February 11, 2019 Read More →

Idaho Power executive says company on ‘glide path away from coal’

Idaho Press:

Idaho Power’s energy profile has gotten cleaner and more renewable-based over the past 10 years, a shift rooted in a mix of legal requirements and economic factors. Idaho Power’s use of coal has declined considerably over the past decade. In 2008, 46.1 percent of Idaho Power’s energy came from coal. In 2017, the most recent numbers available, coal is down to 18.3 percent.

“A lot of it has to do with economics, natural gas prices where they are today compared to where they were, say, 10 years ago,” said Mitch Colburn, Idaho Power’s director of resource planning and operations.

The “glide path away from coal,” as Colburn described it, is a mix of renewable sources and natural gas.

Idaho Power has an ownership stake in and generates energy from three coal plants. It makes up 50 percent of coal operations at Valmy in Nevada, 10 percent of operations at a coal plant in Boardman, Oregon, and 33 percent of operations at Jim Bridger Coal Plant in Wyoming, Colburn said. Idaho Power has penned an agreement to stop operations in the coming years in Boardman, and it plans to phase out operations at Valmy and Jim Bridger, too, Colburn said.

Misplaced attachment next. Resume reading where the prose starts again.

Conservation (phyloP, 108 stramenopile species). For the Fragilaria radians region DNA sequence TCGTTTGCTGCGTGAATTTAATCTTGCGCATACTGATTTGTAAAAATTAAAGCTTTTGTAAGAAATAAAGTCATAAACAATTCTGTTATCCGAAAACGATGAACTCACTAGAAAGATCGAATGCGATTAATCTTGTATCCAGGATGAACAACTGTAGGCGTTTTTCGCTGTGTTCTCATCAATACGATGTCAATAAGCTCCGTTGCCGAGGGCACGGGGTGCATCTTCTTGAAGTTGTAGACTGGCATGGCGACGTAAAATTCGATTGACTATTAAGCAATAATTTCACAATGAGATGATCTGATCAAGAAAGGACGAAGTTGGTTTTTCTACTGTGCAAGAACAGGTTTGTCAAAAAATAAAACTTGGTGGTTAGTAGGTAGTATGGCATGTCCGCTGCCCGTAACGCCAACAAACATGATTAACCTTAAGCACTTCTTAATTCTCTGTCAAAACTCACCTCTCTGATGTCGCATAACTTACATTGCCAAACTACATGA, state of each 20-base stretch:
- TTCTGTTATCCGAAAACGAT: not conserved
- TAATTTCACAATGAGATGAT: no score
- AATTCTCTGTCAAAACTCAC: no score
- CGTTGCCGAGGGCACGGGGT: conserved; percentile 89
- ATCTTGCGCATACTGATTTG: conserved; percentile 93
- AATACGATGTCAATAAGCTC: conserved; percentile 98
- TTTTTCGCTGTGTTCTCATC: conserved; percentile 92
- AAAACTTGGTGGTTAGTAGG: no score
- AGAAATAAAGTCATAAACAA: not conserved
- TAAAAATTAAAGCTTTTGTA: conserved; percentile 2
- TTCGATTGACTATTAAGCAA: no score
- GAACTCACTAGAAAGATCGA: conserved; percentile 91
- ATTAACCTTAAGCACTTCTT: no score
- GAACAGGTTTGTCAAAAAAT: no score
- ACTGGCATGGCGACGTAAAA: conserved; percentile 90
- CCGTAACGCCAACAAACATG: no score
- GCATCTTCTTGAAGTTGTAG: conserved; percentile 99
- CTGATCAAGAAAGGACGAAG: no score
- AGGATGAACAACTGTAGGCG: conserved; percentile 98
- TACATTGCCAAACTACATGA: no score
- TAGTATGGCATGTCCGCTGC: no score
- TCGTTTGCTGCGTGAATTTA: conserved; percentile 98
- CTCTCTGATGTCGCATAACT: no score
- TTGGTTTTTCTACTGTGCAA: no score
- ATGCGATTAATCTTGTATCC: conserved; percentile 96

Idaho Power has gone from natural gas making up 3.8 percent of its yearly load in 2008, to 8.4 percent of its load in 2017. Its use of natural gas in the last 10 years peaked in 2015, when it made up 14.3 percent of its load.

Renewables such as wind, solar, geothermal and biomass energy are footing a considerably larger part of the load now, too. Idaho Power’s supply was only 2.7 percent renewables — not including its hydropower operations — in 2008. In 2017, the renewable energy supply made up for roughly 23.8 percent of the yearly load.

More: Idaho Power’s energy profile has gotten cleaner, but use of renewable energy proves a constant balancing act

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